Your Social Media Could Affect Your Insurance Costs – and more!

Facebook CEO Mark Zuckerberg once famously declared privacy is not a “social norm.” 

If you’re on social media – say goodbye to what we may once have called our ‘private life’. An unguarded comment or a misguided status update could lead to a criminal investigation. 

A trail of family history, furry friends, bad habits and unflattering photography could also have an effect on the contents of your pockets.

#TMI – we all have those friends that share – and share – and share….! But have you ever considered how much is ‘too much’ and who can see it? We can easily isolate our newsfeeds to only show us the things that we want to know and see, but what about who can see us?

Did you know that what you put on your social media pages could even affect your insurance quotes? That one little exaggeration could land you in a whole heap of trouble?

Insurance companies have developed social media investigative departments that to assist with claims, underwriting, and catching insurance fraudsters on line via their often unguarded #tfi.

An article on Insurance Quotes states that Contego Services Group, an insurance services company specialising in investigative services and fraud investigations, has an entire unit dedicated to social media investigations. The company specialises in compensation claims and detecting possible fraud by social media.

In the article Alon Grandstaff of Contego Services says: “We look for videos and photographs of the claimant engaging in activities that indicate an exaggeration or misrepresentation of an injury,” explains. “We also look for secondary income being obtained by the claimant. This information is presented to the adjuster and the adjuster determines if the claim should be denied based on the evidence.”

But how can they do this? They can do it easily – and they don’t need to send you a friend request in order to do it. It won’t always be your decision what is done with the photos and statuses that you put out there – but only you have the power to decide what you put out there at all.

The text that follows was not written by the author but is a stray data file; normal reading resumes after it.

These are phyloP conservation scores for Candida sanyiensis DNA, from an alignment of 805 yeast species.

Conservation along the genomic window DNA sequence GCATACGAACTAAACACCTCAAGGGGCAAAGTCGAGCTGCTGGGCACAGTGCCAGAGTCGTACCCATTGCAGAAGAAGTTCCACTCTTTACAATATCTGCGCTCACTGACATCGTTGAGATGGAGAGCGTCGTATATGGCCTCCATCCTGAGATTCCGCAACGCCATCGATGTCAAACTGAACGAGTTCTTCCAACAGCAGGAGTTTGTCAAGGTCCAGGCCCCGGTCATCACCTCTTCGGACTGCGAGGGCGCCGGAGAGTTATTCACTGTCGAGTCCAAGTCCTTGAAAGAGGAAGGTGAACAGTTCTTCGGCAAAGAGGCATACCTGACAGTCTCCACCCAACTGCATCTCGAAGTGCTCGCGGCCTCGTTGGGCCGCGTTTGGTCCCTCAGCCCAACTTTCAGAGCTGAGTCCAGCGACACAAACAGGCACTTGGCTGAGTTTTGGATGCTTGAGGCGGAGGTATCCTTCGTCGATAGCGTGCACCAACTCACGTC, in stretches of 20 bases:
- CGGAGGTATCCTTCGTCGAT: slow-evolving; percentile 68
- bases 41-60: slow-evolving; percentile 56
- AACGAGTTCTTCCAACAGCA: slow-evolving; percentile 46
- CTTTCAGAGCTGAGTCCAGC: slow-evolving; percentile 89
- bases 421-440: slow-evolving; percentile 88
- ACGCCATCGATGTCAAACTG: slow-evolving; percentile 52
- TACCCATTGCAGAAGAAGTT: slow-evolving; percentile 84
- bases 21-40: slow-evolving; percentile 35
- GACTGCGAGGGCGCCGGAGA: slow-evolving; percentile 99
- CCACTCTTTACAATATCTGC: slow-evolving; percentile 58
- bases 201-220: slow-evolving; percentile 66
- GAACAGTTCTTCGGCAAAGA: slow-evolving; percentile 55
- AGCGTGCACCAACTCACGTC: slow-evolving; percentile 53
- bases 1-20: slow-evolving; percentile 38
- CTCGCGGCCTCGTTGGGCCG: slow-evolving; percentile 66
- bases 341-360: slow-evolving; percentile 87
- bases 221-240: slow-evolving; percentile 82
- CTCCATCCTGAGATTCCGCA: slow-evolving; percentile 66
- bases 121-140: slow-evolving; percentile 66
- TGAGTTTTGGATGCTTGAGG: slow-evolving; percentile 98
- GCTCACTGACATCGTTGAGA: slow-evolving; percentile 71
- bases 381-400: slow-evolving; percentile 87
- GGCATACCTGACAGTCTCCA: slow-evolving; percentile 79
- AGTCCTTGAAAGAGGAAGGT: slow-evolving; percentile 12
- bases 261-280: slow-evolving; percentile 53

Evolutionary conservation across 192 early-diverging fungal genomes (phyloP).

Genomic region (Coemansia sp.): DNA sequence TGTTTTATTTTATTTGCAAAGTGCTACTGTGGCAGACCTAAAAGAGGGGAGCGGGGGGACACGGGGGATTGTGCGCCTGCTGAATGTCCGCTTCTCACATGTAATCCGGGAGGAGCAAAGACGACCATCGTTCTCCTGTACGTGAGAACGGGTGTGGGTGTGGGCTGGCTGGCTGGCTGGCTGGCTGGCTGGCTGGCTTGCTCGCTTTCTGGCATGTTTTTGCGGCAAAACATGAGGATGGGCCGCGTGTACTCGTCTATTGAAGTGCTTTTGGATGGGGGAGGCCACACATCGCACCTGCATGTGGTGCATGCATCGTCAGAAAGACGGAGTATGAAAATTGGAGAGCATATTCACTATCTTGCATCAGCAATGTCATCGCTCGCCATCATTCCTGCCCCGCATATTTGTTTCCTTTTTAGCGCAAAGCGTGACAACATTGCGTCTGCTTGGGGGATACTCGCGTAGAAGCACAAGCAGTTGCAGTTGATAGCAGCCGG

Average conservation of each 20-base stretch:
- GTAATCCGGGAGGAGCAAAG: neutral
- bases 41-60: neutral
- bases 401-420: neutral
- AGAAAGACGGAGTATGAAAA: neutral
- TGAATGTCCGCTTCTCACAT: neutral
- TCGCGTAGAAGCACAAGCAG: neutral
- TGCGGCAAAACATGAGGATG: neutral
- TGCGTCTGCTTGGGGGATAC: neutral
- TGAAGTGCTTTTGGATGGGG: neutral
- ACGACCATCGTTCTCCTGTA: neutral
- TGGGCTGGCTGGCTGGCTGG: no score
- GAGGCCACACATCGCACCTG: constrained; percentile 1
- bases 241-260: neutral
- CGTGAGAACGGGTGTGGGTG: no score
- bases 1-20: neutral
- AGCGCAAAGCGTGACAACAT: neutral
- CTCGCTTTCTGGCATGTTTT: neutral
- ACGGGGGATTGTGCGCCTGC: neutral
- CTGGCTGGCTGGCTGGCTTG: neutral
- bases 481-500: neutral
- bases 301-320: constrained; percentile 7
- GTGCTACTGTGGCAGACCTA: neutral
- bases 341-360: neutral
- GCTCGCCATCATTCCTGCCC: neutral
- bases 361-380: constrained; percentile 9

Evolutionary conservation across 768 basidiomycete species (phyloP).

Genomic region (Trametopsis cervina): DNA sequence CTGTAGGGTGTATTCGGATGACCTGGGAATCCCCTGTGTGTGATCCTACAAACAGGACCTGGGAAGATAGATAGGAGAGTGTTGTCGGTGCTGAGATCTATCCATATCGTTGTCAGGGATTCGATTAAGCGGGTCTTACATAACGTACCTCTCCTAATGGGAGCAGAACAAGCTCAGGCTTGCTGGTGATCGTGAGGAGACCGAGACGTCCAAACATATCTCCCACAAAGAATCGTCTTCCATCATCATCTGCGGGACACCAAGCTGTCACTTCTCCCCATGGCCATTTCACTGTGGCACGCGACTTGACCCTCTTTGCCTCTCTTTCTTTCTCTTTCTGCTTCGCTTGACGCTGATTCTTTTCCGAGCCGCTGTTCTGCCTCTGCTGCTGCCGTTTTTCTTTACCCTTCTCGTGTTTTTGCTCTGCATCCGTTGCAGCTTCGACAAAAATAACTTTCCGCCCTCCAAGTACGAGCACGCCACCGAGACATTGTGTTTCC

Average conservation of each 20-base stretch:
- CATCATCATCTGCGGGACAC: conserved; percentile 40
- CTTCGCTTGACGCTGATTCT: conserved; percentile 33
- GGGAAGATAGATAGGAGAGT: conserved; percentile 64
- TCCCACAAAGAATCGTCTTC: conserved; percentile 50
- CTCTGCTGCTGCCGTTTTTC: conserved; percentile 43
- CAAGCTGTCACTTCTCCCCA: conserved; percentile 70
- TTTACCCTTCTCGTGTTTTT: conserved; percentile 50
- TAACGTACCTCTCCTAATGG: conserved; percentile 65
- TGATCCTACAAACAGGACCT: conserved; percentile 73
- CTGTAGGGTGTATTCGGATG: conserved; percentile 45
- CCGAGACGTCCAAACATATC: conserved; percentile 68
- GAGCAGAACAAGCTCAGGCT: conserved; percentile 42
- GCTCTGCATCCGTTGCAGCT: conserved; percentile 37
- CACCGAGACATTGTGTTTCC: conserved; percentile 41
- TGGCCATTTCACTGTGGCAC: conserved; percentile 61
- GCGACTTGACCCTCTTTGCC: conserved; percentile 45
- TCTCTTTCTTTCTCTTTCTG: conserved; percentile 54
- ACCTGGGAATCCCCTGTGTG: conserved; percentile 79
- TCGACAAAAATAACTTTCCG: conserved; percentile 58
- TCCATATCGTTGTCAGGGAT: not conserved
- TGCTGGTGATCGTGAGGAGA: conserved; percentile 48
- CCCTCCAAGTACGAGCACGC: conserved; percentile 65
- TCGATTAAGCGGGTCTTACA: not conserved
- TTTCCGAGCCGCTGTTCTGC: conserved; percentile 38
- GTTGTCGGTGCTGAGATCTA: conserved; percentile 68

But is it legal for insurers to do this? It’s all in the small print that we don’t bother to read when we are excitedly signing up. It is all down to your awareness of your own security settings 

If it’s publically posted it can be used against you. It’s called ‘implied consent’. It means you’ve agreed to share information when using any social media sites. All it takes is a bit of ‘digital deep mining’ before they can find what they are looking for – and tools being developed to assist the collection of ‘big data’ can find out what you said, where you were and what you were doing. So if you said you are off work and claiming against a broken leg during a skiing holiday, but your status has you in a bodybuilding contest in LA, then they’ve got you.

Google chairman Eric Schmidt once said during his interview on the subject that ‘if people were doing something they didn’t want anyone to know, maybe they shouldn’t be doing it in the first place’.

Microsoft recently undertook a survey of 5,000 people examining how they approach their online profiles and reputations and found that only 44% actively consider the potential long-term consequences of their online actions; leaving a surprising 56% giving in no consideration whatsoever. 14% believed they’d been negatively impacted such as like being fired from a job, denied a mortgage, losing health insurance, or losing out on being accepted to a college or a job.

Jacob Cox-Brown from Astoria is a case in point. 

 

Just prior to that posting, police in Astoria, Oregan, found that two cars had been in a collision. When they then received a tip-off from one of his Facebook friends they went to Cox-Brown's house and found a vehicle that matched the damage inflicted during the early-morning crash. Doh!

Statistics from the Association of British Insurers last year showed that insurers had detected a total of 118,500 bogus or exaggerated insurance claims, equivalent to 2,279 a week. The value of fraudulent insurance claims uncovered by insurers rose to a record £1.3 billion in 2013, up 18% on the previous year. This isn’t necessarily a rise in the numbers of criminal acts – but a sign of the ever-developing techniques used to uncover them.